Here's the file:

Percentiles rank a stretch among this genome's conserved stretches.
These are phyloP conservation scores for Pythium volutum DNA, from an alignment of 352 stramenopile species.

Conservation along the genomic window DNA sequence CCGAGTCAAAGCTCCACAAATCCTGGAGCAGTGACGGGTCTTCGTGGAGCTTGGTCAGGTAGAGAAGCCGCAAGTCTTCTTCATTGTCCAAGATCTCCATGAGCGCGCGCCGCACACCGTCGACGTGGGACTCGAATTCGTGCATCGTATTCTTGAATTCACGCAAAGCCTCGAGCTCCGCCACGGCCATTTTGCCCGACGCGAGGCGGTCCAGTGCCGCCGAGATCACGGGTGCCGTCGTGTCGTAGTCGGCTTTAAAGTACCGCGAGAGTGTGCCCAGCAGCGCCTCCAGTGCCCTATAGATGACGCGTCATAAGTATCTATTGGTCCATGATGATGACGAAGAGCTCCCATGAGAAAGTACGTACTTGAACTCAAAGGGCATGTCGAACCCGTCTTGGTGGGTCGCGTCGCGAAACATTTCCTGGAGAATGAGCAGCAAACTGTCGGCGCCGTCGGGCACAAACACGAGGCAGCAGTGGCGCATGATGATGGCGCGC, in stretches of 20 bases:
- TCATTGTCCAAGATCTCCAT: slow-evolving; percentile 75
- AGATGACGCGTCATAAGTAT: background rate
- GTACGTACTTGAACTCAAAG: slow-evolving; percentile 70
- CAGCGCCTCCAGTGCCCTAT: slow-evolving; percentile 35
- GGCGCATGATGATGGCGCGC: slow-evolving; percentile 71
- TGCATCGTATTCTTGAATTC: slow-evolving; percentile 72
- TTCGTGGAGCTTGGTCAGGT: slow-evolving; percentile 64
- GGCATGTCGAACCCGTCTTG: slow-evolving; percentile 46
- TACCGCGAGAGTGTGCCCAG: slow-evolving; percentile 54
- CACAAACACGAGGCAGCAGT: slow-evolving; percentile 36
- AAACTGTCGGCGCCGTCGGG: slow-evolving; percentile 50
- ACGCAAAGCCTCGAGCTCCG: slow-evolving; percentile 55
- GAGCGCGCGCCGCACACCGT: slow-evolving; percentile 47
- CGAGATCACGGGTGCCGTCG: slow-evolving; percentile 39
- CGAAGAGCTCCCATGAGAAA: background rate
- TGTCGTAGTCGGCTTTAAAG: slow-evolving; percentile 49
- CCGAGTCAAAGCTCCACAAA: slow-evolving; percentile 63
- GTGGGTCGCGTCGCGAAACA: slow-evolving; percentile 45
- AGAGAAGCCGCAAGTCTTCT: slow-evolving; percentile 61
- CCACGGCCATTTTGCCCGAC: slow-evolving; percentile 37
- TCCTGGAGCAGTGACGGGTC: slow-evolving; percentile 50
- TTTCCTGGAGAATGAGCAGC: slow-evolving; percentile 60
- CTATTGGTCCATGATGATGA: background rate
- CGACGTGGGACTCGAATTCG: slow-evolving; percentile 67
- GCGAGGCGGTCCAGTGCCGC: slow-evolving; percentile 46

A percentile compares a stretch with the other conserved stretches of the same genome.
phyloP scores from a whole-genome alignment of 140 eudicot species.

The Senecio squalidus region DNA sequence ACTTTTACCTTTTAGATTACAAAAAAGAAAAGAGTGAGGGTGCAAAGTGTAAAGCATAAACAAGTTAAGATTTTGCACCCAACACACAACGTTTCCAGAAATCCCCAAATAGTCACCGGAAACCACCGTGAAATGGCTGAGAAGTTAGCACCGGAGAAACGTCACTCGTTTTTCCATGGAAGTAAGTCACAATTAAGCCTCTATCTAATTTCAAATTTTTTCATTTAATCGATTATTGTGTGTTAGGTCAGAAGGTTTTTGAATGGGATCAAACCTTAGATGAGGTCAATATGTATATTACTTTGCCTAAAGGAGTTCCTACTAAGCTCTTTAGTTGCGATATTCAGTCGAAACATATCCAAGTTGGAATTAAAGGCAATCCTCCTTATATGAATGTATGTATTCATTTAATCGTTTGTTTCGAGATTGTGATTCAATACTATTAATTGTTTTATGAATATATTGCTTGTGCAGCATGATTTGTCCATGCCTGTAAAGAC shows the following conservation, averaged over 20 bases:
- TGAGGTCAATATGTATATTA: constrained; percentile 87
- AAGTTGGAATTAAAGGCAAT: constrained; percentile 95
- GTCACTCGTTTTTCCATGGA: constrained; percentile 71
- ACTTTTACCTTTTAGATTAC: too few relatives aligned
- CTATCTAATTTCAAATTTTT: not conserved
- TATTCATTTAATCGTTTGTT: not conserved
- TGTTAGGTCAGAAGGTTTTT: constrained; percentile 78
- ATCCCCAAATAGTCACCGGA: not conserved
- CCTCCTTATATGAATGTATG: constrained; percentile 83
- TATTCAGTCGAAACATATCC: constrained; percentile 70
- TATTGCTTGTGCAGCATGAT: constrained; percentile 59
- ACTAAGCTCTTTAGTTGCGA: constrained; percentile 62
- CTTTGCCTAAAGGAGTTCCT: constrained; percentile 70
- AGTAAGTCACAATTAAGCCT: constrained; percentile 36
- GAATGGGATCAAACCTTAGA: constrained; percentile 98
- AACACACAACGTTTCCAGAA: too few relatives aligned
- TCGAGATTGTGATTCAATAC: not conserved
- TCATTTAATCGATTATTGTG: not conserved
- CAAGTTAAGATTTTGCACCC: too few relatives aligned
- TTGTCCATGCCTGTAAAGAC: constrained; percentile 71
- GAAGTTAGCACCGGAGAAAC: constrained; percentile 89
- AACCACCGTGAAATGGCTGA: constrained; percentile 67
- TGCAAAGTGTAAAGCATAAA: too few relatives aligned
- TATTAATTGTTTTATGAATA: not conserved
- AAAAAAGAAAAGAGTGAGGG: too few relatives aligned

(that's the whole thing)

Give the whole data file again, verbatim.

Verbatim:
Percentiles rank a stretch among this genome's conserved stretches.
These are phyloP conservation scores for Pythium volutum DNA, from an alignment of 352 stramenopile species.

Conservation along the genomic window DNA sequence CCGAGTCAAAGCTCCACAAATCCTGGAGCAGTGACGGGTCTTCGTGGAGCTTGGTCAGGTAGAGAAGCCGCAAGTCTTCTTCATTGTCCAAGATCTCCATGAGCGCGCGCCGCACACCGTCGACGTGGGACTCGAATTCGTGCATCGTATTCTTGAATTCACGCAAAGCCTCGAGCTCCGCCACGGCCATTTTGCCCGACGCGAGGCGGTCCAGTGCCGCCGAGATCACGGGTGCCGTCGTGTCGTAGTCGGCTTTAAAGTACCGCGAGAGTGTGCCCAGCAGCGCCTCCAGTGCCCTATAGATGACGCGTCATAAGTATCTATTGGTCCATGATGATGACGAAGAGCTCCCATGAGAAAGTACGTACTTGAACTCAAAGGGCATGTCGAACCCGTCTTGGTGGGTCGCGTCGCGAAACATTTCCTGGAGAATGAGCAGCAAACTGTCGGCGCCGTCGGGCACAAACACGAGGCAGCAGTGGCGCATGATGATGGCGCGC, in stretches of 20 bases:
- TCATTGTCCAAGATCTCCAT: slow-evolving; percentile 75
- AGATGACGCGTCATAAGTAT: background rate
- GTACGTACTTGAACTCAAAG: slow-evolving; percentile 70
- CAGCGCCTCCAGTGCCCTAT: slow-evolving; percentile 35
- GGCGCATGATGATGGCGCGC: slow-evolving; percentile 71
- TGCATCGTATTCTTGAATTC: slow-evolving; percentile 72
- TTCGTGGAGCTTGGTCAGGT: slow-evolving; percentile 64
- GGCATGTCGAACCCGTCTTG: slow-evolving; percentile 46
- TACCGCGAGAGTGTGCCCAG: slow-evolving; percentile 54
- CACAAACACGAGGCAGCAGT: slow-evolving; percentile 36
- AAACTGTCGGCGCCGTCGGG: slow-evolving; percentile 50
- ACGCAAAGCCTCGAGCTCCG: slow-evolving; percentile 55
- GAGCGCGCGCCGCACACCGT: slow-evolving; percentile 47
- CGAGATCACGGGTGCCGTCG: slow-evolving; percentile 39
- CGAAGAGCTCCCATGAGAAA: background rate
- TGTCGTAGTCGGCTTTAAAG: slow-evolving; percentile 49
- CCGAGTCAAAGCTCCACAAA: slow-evolving; percentile 63
- GTGGGTCGCGTCGCGAAACA: slow-evolving; percentile 45
- AGAGAAGCCGCAAGTCTTCT: slow-evolving; percentile 61
- CCACGGCCATTTTGCCCGAC: slow-evolving; percentile 37
- TCCTGGAGCAGTGACGGGTC: slow-evolving; percentile 50
- TTTCCTGGAGAATGAGCAGC: slow-evolving; percentile 60
- CTATTGGTCCATGATGATGA: background rate
- CGACGTGGGACTCGAATTCG: slow-evolving; percentile 67
- GCGAGGCGGTCCAGTGCCGC: slow-evolving; percentile 46

A percentile compares a stretch with the other conserved stretches of the same genome.
phyloP scores from a whole-genome alignment of 140 eudicot species.

The Senecio squalidus region DNA sequence ACTTTTACCTTTTAGATTACAAAAAAGAAAAGAGTGAGGGTGCAAAGTGTAAAGCATAAACAAGTTAAGATTTTGCACCCAACACACAACGTTTCCAGAAATCCCCAAATAGTCACCGGAAACCACCGTGAAATGGCTGAGAAGTTAGCACCGGAGAAACGTCACTCGTTTTTCCATGGAAGTAAGTCACAATTAAGCCTCTATCTAATTTCAAATTTTTTCATTTAATCGATTATTGTGTGTTAGGTCAGAAGGTTTTTGAATGGGATCAAACCTTAGATGAGGTCAATATGTATATTACTTTGCCTAAAGGAGTTCCTACTAAGCTCTTTAGTTGCGATATTCAGTCGAAACATATCCAAGTTGGAATTAAAGGCAATCCTCCTTATATGAATGTATGTATTCATTTAATCGTTTGTTTCGAGATTGTGATTCAATACTATTAATTGTTTTATGAATATATTGCTTGTGCAGCATGATTTGTCCATGCCTGTAAAGAC shows the following conservation, averaged over 20 bases:
- TGAGGTCAATATGTATATTA: constrained; percentile 87
- AAGTTGGAATTAAAGGCAAT: constrained; percentile 95
- GTCACTCGTTTTTCCATGGA: constrained; percentile 71
- ACTTTTACCTTTTAGATTAC: too few relatives aligned
- CTATCTAATTTCAAATTTTT: not conserved
- TATTCATTTAATCGTTTGTT: not conserved
- TGTTAGGTCAGAAGGTTTTT: constrained; percentile 78
- ATCCCCAAATAGTCACCGGA: not conserved
- CCTCCTTATATGAATGTATG: constrained; percentile 83
- TATTCAGTCGAAACATATCC: constrained; percentile 70
- TATTGCTTGTGCAGCATGAT: constrained; percentile 59
- ACTAAGCTCTTTAGTTGCGA: constrained; percentile 62
- CTTTGCCTAAAGGAGTTCCT: constrained; percentile 70
- AGTAAGTCACAATTAAGCCT: constrained; percentile 36
- GAATGGGATCAAACCTTAGA: constrained; percentile 98
- AACACACAACGTTTCCAGAA: too few relatives aligned
- TCGAGATTGTGATTCAATAC: not conserved
- TCATTTAATCGATTATTGTG: not conserved
- CAAGTTAAGATTTTGCACCC: too few relatives aligned
- TTGTCCATGCCTGTAAAGAC: constrained; percentile 71
- GAAGTTAGCACCGGAGAAAC: constrained; percentile 89
- AACCACCGTGAAATGGCTGA: constrained; percentile 67
- TGCAAAGTGTAAAGCATAAA: too few relatives aligned
- TATTAATTGTTTTATGAATA: not conserved
- AAAAAAGAAAAGAGTGAGGG: too few relatives aligned